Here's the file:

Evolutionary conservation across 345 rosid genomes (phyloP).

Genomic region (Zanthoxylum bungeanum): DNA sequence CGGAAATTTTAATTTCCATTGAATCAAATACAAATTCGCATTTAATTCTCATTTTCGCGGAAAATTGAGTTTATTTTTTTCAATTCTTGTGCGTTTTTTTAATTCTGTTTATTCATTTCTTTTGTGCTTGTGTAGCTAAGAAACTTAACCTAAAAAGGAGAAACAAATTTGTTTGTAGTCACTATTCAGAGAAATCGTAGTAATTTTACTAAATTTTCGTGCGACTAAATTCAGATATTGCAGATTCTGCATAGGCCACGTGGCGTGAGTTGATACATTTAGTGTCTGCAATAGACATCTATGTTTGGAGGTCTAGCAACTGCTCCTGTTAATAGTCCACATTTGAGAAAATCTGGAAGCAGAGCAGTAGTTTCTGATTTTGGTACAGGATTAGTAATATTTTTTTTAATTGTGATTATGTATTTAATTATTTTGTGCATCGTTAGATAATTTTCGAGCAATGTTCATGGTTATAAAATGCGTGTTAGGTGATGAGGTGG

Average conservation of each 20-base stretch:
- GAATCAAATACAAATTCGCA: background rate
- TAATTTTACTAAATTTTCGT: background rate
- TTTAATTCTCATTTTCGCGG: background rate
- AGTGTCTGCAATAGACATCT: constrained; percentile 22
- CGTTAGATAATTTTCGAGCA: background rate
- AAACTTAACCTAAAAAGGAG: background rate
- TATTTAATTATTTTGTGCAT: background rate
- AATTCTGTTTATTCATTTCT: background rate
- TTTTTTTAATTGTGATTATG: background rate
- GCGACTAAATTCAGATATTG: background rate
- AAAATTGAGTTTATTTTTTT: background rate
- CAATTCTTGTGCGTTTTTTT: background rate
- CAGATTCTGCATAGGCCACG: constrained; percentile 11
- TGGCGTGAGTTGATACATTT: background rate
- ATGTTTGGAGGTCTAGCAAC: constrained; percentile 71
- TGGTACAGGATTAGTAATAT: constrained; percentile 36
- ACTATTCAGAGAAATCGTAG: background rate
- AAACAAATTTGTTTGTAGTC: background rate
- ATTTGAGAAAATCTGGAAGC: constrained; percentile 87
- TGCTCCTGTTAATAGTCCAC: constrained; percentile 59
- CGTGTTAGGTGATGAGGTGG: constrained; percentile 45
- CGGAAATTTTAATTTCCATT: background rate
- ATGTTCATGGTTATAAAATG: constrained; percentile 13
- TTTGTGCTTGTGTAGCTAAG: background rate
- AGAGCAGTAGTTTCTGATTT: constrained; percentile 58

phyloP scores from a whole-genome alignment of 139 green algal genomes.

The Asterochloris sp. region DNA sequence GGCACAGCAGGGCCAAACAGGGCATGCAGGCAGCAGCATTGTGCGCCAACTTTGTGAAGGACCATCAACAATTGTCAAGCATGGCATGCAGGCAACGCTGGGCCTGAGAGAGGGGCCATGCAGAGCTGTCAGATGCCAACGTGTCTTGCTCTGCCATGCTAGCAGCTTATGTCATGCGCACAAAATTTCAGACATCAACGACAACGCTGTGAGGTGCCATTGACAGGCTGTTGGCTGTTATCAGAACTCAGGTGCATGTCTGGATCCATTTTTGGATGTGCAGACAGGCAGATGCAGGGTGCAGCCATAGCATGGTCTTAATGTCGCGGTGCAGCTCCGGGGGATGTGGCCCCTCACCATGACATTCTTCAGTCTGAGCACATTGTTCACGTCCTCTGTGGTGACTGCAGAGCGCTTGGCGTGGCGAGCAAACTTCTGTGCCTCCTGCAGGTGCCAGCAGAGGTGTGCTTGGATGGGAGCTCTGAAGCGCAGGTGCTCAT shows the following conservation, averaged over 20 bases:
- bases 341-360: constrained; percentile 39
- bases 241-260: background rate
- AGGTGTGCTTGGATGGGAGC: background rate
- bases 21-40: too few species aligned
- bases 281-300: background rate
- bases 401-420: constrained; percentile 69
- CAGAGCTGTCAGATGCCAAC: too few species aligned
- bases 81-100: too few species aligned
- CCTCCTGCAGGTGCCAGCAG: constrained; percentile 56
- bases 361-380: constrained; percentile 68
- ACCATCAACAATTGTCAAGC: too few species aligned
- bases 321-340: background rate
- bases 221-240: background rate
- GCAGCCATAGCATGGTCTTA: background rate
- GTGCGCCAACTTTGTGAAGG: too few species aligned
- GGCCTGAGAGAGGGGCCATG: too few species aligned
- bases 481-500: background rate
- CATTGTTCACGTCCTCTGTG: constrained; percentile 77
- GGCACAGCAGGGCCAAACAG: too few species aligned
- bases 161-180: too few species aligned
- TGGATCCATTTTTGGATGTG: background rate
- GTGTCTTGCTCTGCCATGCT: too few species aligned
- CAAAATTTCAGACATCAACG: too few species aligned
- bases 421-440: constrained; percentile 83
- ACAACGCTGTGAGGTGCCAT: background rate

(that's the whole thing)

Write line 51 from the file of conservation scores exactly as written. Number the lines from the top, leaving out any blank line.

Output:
- TGGATCCATTTTTGGATGTG: background rate